International

UK family finds Indian treasure worth millions looted under British rule lying in attic

The odds of finding a treasure worth millions just lying around in your attic and becoming multimillionaires overnight mostly existed in movies and TV shows, until now.

According to a report on metro.co.uk, a couple living in Berkshire recently came about artefacts looted by their ancestor from Tipu Sultan’s palace in 1799, when India was under the British rule.

The artefacts which include a number of Indian arms also have Tipu Sultan’s gun that he used in his last fight against the British.

The gun, which has a pattern of tiger stripes as the freedom fighter was known as the Tiger of Mysore, is said to have damage caused by a musket ball that possibly leading to his death.

A Flintlock Blunderbuss with tiger stripes, made in Seringapatam. Tipu was preoccupied with tiger imagery. (File photo: metmuseum)

The artefacts were taken by British army officer Major Thomas Hart of the British East India Company after Tipu Sultan was defeated by the Duke of Wellington in the Fourth Anglo-Mysore War.

Since the army man brought the items to Britain, they were passed down through generations of his family until this family found the treasure in their attic.

As reported by Metro, the artefacts are expected to be sold for millions of pounds at the auction.

The collection found in Berkshire has- a 21-shot repeating flintlock musket gun used by Tipu Sultan in battle, his solid gold snack box with 220-year-old betel nuts inside, his ornate gold-encrusted sword, a gold-encrusted sword bearing the mark of his father and previous ruler of Mysore- Haider Ali Khan, a miniature painting of him, and several more weapons. It also has Major Thomas Hart’s solid gold seal ring.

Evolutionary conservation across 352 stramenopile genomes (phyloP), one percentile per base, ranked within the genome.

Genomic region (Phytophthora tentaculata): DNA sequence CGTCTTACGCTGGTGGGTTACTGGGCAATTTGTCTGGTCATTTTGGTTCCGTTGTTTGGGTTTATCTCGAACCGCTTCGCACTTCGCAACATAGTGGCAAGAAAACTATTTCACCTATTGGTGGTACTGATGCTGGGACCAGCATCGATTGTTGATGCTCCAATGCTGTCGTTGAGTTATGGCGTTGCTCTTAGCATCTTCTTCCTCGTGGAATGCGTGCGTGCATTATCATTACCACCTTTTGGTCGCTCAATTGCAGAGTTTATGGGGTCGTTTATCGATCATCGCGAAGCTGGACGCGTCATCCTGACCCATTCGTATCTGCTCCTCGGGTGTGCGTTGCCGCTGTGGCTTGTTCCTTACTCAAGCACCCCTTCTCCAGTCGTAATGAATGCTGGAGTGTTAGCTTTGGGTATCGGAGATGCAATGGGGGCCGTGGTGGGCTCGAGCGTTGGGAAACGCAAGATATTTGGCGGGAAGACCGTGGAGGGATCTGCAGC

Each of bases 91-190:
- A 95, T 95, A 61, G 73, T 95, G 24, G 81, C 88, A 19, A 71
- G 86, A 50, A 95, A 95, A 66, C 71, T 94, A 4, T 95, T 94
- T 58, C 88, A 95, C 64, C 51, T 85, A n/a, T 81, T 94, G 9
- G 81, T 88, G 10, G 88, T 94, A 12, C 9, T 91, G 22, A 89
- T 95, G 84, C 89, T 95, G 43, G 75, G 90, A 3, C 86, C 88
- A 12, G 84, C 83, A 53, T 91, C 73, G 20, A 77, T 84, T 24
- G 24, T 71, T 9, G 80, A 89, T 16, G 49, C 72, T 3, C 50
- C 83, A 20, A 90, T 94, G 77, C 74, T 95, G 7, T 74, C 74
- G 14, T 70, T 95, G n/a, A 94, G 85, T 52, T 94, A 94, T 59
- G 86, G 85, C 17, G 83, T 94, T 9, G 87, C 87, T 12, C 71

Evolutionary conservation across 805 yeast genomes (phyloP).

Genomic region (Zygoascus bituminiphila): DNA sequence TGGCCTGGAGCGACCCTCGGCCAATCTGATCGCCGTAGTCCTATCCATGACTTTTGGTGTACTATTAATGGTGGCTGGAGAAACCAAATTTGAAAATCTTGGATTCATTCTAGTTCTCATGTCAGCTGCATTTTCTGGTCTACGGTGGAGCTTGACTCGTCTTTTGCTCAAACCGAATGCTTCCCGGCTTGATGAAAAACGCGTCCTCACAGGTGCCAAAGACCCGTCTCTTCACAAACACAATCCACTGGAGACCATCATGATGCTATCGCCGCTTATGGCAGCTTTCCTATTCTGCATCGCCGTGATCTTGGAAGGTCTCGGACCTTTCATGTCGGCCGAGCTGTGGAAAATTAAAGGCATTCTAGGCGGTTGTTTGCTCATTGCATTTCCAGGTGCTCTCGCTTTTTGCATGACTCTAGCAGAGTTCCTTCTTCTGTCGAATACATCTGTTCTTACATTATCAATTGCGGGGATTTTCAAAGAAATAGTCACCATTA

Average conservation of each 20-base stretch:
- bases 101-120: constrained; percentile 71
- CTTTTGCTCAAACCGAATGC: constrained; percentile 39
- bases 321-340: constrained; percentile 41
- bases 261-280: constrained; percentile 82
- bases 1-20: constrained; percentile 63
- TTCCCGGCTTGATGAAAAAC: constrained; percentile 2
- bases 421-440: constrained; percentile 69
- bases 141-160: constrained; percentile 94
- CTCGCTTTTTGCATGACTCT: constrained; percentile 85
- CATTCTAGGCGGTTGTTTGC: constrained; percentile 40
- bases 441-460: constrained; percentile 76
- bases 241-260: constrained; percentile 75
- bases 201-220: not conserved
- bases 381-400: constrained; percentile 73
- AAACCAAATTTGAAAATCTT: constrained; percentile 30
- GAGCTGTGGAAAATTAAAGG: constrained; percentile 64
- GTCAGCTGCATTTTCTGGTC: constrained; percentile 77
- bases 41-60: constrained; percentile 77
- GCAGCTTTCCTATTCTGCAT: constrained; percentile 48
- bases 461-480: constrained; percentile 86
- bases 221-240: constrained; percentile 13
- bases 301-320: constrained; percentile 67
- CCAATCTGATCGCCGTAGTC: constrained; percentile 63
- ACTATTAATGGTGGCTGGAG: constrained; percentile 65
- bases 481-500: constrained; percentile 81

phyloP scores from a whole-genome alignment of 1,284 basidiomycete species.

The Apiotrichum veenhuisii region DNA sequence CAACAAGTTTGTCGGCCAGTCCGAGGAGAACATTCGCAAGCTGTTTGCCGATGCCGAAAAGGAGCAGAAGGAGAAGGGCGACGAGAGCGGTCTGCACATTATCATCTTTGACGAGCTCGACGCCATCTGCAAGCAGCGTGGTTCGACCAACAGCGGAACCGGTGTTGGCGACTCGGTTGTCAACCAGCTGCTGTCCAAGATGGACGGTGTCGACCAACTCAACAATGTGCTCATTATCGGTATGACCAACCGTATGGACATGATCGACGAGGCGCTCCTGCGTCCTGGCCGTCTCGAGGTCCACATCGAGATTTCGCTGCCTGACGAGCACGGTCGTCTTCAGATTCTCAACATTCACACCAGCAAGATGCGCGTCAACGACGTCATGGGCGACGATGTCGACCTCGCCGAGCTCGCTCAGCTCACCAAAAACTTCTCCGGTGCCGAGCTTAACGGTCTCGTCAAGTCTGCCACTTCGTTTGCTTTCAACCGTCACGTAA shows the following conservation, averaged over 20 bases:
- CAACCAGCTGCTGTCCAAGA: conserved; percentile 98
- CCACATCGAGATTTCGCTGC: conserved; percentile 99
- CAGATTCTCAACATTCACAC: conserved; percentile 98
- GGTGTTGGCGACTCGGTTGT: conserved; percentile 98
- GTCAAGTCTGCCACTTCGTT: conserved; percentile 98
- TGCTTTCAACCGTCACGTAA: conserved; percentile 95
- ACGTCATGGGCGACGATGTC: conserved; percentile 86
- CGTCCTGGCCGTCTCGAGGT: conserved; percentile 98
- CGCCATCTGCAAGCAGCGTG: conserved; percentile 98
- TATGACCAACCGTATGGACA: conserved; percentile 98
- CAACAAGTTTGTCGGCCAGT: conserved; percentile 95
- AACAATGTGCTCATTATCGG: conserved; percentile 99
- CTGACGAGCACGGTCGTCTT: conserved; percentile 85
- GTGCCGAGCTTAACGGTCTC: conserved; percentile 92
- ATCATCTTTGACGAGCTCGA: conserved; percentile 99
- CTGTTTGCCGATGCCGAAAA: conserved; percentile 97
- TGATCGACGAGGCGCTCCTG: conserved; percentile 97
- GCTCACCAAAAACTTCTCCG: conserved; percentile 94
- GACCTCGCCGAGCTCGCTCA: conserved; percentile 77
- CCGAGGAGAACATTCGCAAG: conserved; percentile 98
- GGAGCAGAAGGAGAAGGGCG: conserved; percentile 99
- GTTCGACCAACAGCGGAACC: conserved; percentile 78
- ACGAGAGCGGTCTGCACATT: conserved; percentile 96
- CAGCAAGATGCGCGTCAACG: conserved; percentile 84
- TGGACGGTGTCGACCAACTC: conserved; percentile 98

Auctioneer Anthony Cribb said it is impossible to put a price on the items but the collection is definitely more important than the last one sold that was put together over a period of 40 years and came from different places.

Cribb said, “These weapons were picked up at the battlement by a military officer who was there and have been in the same family for 220 years. When I first saw the gun I nearly fainted. It’s a once in a lifetime find.”

“The owners are just an ordinary family who live in a Victorian semi-detached house. You could describe this find as a lottery win for them.”

Source: indiatoday.in

Leave a Reply

Your email address will not be published. Required fields are marked *